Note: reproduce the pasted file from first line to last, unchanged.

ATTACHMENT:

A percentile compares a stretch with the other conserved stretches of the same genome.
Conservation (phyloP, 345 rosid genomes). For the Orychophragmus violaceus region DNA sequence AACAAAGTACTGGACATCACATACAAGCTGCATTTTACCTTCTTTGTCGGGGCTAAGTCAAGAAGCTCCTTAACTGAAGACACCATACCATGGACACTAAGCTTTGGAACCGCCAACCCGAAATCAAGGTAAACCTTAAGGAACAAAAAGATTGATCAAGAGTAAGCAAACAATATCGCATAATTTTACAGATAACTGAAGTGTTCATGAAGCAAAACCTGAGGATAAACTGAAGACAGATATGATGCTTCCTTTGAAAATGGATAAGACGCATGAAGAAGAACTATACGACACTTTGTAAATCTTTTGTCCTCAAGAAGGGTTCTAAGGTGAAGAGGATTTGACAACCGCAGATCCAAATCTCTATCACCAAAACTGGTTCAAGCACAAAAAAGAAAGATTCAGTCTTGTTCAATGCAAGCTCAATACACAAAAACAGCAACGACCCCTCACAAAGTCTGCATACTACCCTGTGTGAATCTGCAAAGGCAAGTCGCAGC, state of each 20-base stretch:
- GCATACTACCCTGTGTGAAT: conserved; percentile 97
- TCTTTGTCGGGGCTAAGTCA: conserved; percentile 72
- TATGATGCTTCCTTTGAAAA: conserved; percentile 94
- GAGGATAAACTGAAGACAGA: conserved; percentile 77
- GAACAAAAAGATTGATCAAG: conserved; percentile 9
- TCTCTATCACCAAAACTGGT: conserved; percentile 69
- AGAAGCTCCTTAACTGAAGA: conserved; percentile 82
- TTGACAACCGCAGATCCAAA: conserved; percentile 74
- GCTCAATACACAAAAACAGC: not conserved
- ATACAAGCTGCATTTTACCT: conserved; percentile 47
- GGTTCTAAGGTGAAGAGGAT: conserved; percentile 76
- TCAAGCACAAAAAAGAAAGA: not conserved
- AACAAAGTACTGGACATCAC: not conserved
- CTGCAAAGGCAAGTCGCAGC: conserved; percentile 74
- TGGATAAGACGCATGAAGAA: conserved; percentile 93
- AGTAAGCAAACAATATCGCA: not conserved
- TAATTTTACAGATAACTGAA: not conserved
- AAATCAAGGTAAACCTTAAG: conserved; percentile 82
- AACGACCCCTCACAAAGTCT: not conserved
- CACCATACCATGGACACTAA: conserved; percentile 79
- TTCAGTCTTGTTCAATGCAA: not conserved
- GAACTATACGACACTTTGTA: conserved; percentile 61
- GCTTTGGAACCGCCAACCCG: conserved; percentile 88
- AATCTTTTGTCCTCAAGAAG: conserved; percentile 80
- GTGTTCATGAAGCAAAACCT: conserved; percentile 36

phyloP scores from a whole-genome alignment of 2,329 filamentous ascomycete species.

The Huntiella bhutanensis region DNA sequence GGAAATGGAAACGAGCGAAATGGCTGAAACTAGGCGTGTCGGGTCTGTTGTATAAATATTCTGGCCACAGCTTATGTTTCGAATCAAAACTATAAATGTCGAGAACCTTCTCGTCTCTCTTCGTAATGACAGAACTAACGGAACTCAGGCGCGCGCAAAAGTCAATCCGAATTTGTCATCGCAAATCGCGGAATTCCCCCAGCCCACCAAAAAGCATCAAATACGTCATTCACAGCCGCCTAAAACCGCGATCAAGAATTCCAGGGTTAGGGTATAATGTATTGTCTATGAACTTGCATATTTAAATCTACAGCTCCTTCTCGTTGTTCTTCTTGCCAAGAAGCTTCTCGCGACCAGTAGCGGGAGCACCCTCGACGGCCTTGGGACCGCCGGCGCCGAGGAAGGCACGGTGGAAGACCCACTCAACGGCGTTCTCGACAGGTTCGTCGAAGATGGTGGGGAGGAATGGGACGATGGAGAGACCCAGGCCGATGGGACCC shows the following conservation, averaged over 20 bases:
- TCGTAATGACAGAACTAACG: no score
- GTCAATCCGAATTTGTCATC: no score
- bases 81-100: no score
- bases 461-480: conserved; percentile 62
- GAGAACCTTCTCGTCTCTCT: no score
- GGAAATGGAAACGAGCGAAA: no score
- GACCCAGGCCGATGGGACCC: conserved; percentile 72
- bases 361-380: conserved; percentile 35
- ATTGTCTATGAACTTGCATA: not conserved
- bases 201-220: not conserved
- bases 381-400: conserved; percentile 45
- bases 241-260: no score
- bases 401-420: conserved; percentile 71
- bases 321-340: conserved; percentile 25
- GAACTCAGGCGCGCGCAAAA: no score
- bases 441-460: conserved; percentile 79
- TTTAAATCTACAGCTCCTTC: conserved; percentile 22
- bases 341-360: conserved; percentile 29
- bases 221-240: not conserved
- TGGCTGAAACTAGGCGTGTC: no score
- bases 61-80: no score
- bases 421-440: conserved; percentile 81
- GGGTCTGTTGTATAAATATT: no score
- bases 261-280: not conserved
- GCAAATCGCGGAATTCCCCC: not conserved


A percentile compares a stretch with the other conserved stretches of the same genome.
Conservation (phyloP, 345 rosid genomes). For the Orychophragmus violaceus region DNA sequence AACAAAGTACTGGACATCACATACAAGCTGCATTTTACCTTCTTTGTCGGGGCTAAGTCAAGAAGCTCCTTAACTGAAGACACCATACCATGGACACTAAGCTTTGGAACCGCCAACCCGAAATCAAGGTAAACCTTAAGGAACAAAAAGATTGATCAAGAGTAAGCAAACAATATCGCATAATTTTACAGATAACTGAAGTGTTCATGAAGCAAAACCTGAGGATAAACTGAAGACAGATATGATGCTTCCTTTGAAAATGGATAAGACGCATGAAGAAGAACTATACGACACTTTGTAAATCTTTTGTCCTCAAGAAGGGTTCTAAGGTGAAGAGGATTTGACAACCGCAGATCCAAATCTCTATCACCAAAACTGGTTCAAGCACAAAAAAGAAAGATTCAGTCTTGTTCAATGCAAGCTCAATACACAAAAACAGCAACGACCCCTCACAAAGTCTGCATACTACCCTGTGTGAATCTGCAAAGGCAAGTCGCAGC, state of each 20-base stretch:
- GCATACTACCCTGTGTGAAT: conserved; percentile 97
- TCTTTGTCGGGGCTAAGTCA: conserved; percentile 72
- TATGATGCTTCCTTTGAAAA: conserved; percentile 94
- GAGGATAAACTGAAGACAGA: conserved; percentile 77
- GAACAAAAAGATTGATCAAG: conserved; percentile 9
- TCTCTATCACCAAAACTGGT: conserved; percentile 69
- AGAAGCTCCTTAACTGAAGA: conserved; percentile 82
- TTGACAACCGCAGATCCAAA: conserved; percentile 74
- GCTCAATACACAAAAACAGC: not conserved
- ATACAAGCTGCATTTTACCT: conserved; percentile 47
- GGTTCTAAGGTGAAGAGGAT: conserved; percentile 76
- TCAAGCACAAAAAAGAAAGA: not conserved
- AACAAAGTACTGGACATCAC: not conserved
- CTGCAAAGGCAAGTCGCAGC: conserved; percentile 74
- TGGATAAGACGCATGAAGAA: conserved; percentile 93
- AGTAAGCAAACAATATCGCA: not conserved
- TAATTTTACAGATAACTGAA: not conserved
- AAATCAAGGTAAACCTTAAG: conserved; percentile 82
- AACGACCCCTCACAAAGTCT: not conserved
- CACCATACCATGGACACTAA: conserved; percentile 79
- TTCAGTCTTGTTCAATGCAA: not conserved
- GAACTATACGACACTTTGTA: conserved; percentile 61
- GCTTTGGAACCGCCAACCCG: conserved; percentile 88
- AATCTTTTGTCCTCAAGAAG: conserved; percentile 80
- GTGTTCATGAAGCAAAACCT: conserved; percentile 36

phyloP scores from a whole-genome alignment of 2,329 filamentous ascomycete species.

The Huntiella bhutanensis region DNA sequence GGAAATGGAAACGAGCGAAATGGCTGAAACTAGGCGTGTCGGGTCTGTTGTATAAATATTCTGGCCACAGCTTATGTTTCGAATCAAAACTATAAATGTCGAGAACCTTCTCGTCTCTCTTCGTAATGACAGAACTAACGGAACTCAGGCGCGCGCAAAAGTCAATCCGAATTTGTCATCGCAAATCGCGGAATTCCCCCAGCCCACCAAAAAGCATCAAATACGTCATTCACAGCCGCCTAAAACCGCGATCAAGAATTCCAGGGTTAGGGTATAATGTATTGTCTATGAACTTGCATATTTAAATCTACAGCTCCTTCTCGTTGTTCTTCTTGCCAAGAAGCTTCTCGCGACCAGTAGCGGGAGCACCCTCGACGGCCTTGGGACCGCCGGCGCCGAGGAAGGCACGGTGGAAGACCCACTCAACGGCGTTCTCGACAGGTTCGTCGAAGATGGTGGGGAGGAATGGGACGATGGAGAGACCCAGGCCGATGGGACCC shows the following conservation, averaged over 20 bases:
- TCGTAATGACAGAACTAACG: no score
- GTCAATCCGAATTTGTCATC: no score
- bases 81-100: no score
- bases 461-480: conserved; percentile 62
- GAGAACCTTCTCGTCTCTCT: no score
- GGAAATGGAAACGAGCGAAA: no score
- GACCCAGGCCGATGGGACCC: conserved; percentile 72
- bases 361-380: conserved; percentile 35
- ATTGTCTATGAACTTGCATA: not conserved
- bases 201-220: not conserved
- bases 381-400: conserved; percentile 45
- bases 241-260: no score
- bases 401-420: conserved; percentile 71
- bases 321-340: conserved; percentile 25
- GAACTCAGGCGCGCGCAAAA: no score
- bases 441-460: conserved; percentile 79
- TTTAAATCTACAGCTCCTTC: conserved; percentile 22
- bases 341-360: conserved; percentile 29
- bases 221-240: not conserved
- TGGCTGAAACTAGGCGTGTC: no score
- bases 61-80: no score
- bases 421-440: conserved; percentile 81
- GGGTCTGTTGTATAAATATT: no score
- bases 261-280: not conserved
- GCAAATCGCGGAATTCCCCC: not conserved